Letter: Homework futility

Sir: The Government's latest big idea, homework contracts ("Parents asked to sign pledge on homework", 11 November), smells very strongly of the ill-starred back-to-basics campaign which earned Mr Major so much well-merited ridicule.

It is as if something in the rarefied air of Whitehall prevents each new administration from remembering the follies of its predecessors, so that the same piece of nonsense emerges again and again.

Serious educators have long realised that compulsory homework serves no bankable educational purpose. It came into being in imitation of the public schools, which required pupils to prepare the next day's Latin or Greek construe.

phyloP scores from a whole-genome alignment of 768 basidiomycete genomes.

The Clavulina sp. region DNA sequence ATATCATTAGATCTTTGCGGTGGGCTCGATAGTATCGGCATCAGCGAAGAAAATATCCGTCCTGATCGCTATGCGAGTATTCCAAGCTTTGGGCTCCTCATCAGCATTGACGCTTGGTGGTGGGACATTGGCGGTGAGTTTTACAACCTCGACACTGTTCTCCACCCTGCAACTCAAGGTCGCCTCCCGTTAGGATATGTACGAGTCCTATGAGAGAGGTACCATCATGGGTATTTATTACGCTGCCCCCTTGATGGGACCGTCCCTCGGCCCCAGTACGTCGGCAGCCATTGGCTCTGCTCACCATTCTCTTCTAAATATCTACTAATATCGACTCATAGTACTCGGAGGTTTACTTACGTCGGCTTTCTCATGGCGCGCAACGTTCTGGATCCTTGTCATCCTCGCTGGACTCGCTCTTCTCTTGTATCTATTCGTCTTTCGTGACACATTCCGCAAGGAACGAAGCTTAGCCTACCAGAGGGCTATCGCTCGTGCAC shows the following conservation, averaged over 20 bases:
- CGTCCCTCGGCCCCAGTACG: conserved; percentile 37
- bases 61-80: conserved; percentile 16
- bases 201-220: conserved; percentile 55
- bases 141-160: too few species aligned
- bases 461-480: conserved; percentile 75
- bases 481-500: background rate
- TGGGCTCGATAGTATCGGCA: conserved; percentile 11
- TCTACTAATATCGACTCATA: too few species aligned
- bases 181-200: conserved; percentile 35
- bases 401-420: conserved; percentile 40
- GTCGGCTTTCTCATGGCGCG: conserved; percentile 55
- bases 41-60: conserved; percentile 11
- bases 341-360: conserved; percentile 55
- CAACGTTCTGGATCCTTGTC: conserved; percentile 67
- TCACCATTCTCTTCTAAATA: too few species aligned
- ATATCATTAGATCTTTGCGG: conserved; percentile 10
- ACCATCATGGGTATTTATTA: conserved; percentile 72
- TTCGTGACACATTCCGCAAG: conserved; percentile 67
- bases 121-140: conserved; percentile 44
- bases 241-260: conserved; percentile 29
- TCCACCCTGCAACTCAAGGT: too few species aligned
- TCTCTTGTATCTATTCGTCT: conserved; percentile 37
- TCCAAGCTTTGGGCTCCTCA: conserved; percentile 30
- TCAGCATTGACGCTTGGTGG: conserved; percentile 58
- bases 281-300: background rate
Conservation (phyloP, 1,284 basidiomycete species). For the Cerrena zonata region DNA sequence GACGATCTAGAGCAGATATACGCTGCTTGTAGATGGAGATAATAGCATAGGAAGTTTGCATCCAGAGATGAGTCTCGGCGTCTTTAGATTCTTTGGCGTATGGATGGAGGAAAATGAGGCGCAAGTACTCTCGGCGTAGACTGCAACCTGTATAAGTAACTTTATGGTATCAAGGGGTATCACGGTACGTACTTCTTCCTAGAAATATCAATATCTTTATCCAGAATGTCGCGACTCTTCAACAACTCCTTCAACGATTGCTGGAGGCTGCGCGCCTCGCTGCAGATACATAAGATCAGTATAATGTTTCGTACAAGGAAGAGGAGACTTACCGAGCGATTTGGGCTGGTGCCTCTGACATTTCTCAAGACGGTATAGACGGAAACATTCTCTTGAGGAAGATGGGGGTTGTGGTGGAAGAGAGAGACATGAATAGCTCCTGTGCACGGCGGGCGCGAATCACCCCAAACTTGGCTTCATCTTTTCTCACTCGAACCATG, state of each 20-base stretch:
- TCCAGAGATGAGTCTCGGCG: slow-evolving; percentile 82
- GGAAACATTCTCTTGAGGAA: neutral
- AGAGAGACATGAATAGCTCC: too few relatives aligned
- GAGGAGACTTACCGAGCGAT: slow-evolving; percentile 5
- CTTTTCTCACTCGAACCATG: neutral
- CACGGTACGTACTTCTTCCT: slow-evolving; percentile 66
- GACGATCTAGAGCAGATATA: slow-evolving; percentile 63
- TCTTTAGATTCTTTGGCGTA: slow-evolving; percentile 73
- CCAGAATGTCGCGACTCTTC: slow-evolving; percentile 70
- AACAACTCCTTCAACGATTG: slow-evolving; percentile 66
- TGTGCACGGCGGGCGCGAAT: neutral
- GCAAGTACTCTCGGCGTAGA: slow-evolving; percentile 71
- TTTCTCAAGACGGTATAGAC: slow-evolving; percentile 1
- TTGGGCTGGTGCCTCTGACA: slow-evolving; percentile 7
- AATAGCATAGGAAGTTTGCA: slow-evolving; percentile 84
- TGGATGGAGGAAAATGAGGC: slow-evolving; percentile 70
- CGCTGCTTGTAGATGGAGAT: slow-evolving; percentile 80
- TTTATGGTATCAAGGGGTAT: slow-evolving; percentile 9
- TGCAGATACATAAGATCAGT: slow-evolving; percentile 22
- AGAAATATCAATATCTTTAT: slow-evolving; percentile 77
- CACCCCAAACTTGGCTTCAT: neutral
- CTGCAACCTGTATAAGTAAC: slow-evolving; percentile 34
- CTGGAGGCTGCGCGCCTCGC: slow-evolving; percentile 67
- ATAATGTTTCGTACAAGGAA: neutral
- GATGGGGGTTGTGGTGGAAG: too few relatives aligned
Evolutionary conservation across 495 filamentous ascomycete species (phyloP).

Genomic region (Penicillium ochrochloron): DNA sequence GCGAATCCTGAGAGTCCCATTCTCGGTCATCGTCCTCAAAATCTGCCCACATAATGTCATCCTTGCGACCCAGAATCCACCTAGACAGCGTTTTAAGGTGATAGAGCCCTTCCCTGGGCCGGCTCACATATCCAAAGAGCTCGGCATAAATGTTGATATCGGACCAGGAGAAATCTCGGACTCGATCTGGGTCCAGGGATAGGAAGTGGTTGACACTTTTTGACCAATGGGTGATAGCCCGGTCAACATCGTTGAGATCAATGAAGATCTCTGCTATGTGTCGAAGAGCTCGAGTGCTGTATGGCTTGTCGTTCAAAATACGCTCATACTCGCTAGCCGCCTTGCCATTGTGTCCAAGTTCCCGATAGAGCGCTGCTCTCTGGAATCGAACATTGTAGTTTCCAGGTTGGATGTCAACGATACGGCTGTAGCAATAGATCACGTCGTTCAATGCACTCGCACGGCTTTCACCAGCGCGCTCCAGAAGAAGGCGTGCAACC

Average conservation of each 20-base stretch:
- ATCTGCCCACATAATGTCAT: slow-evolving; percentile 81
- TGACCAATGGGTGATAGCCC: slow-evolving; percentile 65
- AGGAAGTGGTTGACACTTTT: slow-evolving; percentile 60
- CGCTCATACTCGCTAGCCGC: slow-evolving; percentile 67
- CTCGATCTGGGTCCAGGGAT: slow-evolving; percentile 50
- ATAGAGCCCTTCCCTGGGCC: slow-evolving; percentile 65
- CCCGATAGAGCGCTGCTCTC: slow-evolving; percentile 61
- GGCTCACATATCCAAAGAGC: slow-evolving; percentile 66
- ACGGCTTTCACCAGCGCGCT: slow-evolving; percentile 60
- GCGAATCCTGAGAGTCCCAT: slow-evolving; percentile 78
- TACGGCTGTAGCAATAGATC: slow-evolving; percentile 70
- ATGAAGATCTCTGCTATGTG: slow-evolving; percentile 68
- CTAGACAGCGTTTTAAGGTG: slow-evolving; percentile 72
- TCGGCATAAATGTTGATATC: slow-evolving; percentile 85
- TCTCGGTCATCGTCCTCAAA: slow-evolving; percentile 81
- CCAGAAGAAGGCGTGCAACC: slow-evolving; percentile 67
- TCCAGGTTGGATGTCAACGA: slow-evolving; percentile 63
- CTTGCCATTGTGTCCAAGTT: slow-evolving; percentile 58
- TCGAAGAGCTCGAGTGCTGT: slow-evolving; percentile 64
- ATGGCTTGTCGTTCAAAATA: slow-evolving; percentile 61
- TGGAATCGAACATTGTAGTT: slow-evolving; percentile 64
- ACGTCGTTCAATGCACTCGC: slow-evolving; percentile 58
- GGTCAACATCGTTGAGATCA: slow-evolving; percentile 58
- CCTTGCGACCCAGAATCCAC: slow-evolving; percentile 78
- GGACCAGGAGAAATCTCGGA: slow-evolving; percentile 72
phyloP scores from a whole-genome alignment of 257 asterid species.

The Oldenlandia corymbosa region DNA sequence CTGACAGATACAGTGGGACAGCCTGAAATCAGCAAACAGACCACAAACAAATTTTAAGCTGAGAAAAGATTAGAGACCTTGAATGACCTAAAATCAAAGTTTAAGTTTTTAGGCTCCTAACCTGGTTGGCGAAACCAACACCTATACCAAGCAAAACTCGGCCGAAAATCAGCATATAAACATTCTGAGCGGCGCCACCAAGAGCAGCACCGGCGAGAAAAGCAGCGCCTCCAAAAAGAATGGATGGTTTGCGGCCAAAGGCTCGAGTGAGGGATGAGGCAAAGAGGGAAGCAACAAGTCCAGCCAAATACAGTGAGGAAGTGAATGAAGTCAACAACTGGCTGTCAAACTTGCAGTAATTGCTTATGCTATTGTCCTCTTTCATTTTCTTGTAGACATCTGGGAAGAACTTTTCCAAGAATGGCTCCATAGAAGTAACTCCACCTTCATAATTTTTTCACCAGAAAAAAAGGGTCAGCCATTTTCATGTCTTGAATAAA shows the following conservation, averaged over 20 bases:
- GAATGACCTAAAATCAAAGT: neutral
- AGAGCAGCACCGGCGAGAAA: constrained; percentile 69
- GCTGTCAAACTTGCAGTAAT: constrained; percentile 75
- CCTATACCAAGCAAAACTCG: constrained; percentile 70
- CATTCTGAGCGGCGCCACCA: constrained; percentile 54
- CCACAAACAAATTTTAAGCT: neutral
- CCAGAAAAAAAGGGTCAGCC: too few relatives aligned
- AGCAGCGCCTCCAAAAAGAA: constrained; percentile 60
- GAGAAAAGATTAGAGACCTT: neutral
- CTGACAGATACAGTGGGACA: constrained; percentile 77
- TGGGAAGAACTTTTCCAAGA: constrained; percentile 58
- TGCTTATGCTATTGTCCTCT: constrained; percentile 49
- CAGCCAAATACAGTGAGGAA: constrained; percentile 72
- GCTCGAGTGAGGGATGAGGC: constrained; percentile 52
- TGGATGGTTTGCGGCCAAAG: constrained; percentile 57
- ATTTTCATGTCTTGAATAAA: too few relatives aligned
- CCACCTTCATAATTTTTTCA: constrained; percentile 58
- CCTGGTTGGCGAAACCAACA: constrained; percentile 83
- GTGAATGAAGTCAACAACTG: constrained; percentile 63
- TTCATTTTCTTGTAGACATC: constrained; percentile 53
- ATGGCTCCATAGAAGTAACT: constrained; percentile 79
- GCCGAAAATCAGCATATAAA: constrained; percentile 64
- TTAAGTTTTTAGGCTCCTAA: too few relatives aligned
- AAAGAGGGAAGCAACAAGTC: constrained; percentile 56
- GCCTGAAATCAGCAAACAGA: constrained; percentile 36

Nowadays it merely serves to restrict the time in which children can play when they come home from school. Adults tend to see this as a good thing, because they don't understand that play is the proper activity of children and contributes far more to their mental and intellectual health than study does.

Compulsory schooling tends to fail because it refuses to acknowledge that valuable learning only happens when a person, adult or child, freely chooses his study and willingly commits himself to it.

You cannot legislate for that commitment, and if a child has not made it when you impose homework on him or her all the signing of contracts and minatory finger-wagging in the world will not make the exercise worthwhile.